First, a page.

Punished by an economy in turmoil, the newly jobless Suzan Colón turns to a swath of family recipes, long buried in her basement, hoping to find some comfort in hard financial times. She quickly realizes how closely her current challenges parallel those of her predecessors.
Childhood tales seam pleasingly into past, future and recipes, a family history powered by food. Already highly relatable in content, Cherries in Winter feels like a worn-in leather armchair, its comfortable manner ensures a steady friendship with any reader who happens along. Her gracefully wrought ‘lessons’ of economy and cookery, things she learns from her mother and the sheath of unearthed recipes, brim with honest disclosures, both moving and humorous by turn.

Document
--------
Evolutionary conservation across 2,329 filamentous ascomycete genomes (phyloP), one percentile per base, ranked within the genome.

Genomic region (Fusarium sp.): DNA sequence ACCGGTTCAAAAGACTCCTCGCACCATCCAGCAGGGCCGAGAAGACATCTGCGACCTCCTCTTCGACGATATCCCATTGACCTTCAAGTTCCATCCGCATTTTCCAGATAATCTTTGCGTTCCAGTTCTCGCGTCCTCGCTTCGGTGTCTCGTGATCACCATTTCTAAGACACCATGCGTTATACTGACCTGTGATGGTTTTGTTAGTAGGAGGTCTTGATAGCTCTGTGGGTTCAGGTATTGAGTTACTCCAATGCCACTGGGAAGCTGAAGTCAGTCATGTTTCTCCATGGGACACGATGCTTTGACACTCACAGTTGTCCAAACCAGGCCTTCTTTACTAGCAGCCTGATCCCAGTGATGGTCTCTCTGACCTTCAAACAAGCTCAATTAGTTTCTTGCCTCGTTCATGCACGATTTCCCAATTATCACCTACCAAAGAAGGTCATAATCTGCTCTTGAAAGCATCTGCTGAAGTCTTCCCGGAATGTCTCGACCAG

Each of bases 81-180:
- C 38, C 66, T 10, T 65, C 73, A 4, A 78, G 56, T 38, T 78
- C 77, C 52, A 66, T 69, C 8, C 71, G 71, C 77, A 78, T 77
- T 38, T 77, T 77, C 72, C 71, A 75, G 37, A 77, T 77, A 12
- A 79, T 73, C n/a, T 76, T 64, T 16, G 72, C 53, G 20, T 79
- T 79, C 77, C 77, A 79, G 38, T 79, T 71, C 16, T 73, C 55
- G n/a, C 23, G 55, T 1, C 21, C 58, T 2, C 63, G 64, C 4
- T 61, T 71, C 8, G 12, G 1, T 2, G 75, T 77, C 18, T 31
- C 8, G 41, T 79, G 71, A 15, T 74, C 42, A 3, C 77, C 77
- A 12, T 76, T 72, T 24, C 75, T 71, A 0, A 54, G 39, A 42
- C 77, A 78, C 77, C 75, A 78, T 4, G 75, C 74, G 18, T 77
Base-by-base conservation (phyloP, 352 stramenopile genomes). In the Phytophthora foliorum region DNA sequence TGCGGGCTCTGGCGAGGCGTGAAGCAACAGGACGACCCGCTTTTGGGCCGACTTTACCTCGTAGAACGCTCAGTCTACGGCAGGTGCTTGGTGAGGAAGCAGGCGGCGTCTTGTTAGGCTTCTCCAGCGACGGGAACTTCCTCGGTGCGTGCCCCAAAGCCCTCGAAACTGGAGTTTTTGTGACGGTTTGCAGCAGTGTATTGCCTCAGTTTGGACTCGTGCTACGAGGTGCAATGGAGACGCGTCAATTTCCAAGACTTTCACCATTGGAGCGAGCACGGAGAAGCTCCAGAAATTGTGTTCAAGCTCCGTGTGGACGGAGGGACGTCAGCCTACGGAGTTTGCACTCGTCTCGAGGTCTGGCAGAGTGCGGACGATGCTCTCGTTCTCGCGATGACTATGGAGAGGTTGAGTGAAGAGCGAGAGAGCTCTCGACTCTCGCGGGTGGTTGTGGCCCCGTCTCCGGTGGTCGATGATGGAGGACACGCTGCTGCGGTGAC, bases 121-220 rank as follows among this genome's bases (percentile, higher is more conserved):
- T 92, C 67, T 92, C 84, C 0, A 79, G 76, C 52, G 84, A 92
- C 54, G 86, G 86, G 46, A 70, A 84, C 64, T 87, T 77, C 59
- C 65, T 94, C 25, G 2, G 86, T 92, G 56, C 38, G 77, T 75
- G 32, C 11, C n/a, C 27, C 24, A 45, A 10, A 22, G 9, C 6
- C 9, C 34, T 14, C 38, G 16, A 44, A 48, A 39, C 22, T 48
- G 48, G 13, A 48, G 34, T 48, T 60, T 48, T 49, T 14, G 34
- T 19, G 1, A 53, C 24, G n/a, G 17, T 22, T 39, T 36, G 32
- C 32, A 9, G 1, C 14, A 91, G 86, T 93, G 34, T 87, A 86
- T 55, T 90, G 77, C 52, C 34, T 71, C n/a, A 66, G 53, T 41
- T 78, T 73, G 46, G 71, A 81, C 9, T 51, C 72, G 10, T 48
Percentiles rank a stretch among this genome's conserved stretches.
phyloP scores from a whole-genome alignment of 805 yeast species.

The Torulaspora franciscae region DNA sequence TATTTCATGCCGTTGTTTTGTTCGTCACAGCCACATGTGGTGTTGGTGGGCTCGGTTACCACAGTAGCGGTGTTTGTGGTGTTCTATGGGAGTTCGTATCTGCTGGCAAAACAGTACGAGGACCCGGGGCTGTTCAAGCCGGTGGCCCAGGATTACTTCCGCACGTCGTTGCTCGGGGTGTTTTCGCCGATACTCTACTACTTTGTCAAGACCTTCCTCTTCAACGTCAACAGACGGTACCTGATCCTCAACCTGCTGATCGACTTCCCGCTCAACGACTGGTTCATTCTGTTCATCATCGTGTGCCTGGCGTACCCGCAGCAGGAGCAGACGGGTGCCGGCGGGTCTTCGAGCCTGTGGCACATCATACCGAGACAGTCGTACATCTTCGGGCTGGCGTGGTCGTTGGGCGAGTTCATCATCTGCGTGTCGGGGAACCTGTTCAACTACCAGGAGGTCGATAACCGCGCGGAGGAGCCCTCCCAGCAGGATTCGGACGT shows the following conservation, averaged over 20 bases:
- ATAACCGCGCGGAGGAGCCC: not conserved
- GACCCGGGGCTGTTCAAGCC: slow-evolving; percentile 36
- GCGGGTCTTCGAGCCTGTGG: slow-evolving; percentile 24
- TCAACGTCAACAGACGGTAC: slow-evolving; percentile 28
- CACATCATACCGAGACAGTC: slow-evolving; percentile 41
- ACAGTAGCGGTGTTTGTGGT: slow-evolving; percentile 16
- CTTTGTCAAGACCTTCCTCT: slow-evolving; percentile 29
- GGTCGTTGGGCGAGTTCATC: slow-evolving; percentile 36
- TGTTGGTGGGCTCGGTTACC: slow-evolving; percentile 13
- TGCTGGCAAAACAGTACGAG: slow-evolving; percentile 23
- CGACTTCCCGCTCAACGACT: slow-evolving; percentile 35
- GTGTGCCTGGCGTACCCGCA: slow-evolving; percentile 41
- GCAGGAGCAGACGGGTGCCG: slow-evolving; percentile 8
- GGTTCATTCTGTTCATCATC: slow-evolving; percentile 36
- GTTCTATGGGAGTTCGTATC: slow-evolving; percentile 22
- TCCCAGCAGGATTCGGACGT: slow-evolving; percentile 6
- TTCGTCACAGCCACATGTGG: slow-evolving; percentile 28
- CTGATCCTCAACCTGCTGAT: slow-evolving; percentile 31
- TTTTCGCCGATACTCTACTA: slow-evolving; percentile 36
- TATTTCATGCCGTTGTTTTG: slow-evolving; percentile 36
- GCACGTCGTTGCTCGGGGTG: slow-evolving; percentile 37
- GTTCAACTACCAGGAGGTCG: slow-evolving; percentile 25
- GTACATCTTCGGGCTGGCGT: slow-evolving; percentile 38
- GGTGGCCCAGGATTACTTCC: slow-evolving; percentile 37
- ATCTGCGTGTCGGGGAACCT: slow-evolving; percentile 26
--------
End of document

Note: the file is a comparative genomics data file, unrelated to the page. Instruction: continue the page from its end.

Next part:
And the recipes, country cooking polished by necessary economy, glow heartily as only family fare can, from Aunt Nettie’s Clam Chowder to Nana’s Lemon Meringue Pie, some reprinted in spidery, early-century handwriting and some typed in 50s secretarial style. What Colón uncovers as she endeavors to survive a layoff with grim prospects is that economizing has always been part of her family’s heritage.
Her message? With strengthened family ties and a few good recipes, anything’s possible after you’ve put up soup. A warm tale of hope and family, Cherries in Winter satisfies.
Cherries in Winter: My Family’s Recipe for Hope in Hard Times
Review based on a free copy of this book, courtesy of the publisher.